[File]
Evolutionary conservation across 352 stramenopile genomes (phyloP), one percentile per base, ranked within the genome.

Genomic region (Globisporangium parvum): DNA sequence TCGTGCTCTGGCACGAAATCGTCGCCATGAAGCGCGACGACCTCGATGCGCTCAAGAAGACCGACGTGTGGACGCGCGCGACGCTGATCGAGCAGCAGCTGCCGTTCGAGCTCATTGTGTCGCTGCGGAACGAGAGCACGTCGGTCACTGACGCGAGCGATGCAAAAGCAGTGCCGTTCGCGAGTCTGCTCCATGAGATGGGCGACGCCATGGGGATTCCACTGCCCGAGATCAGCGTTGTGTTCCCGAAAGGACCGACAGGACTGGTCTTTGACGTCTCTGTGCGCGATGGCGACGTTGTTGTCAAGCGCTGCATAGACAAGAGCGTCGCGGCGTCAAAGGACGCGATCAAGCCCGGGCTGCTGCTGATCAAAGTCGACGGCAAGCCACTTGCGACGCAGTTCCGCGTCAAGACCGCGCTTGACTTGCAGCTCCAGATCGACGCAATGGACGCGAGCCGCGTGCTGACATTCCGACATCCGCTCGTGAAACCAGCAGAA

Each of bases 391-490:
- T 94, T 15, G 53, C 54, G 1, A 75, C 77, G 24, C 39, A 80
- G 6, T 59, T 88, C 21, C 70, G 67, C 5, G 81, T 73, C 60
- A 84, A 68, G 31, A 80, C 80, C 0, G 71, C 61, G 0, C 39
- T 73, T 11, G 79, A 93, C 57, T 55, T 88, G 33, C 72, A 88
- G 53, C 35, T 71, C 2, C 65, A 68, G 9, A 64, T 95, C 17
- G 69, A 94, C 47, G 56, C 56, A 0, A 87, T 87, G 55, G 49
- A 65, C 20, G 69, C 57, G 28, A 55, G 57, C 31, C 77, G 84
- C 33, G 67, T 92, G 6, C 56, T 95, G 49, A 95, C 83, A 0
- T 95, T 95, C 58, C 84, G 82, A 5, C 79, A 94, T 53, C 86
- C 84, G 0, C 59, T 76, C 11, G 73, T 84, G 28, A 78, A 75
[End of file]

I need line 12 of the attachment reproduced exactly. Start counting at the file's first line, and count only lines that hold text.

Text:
- T 95, T 95, C 58, C 84, G 82, A 5, C 79, A 94, T 53, C 86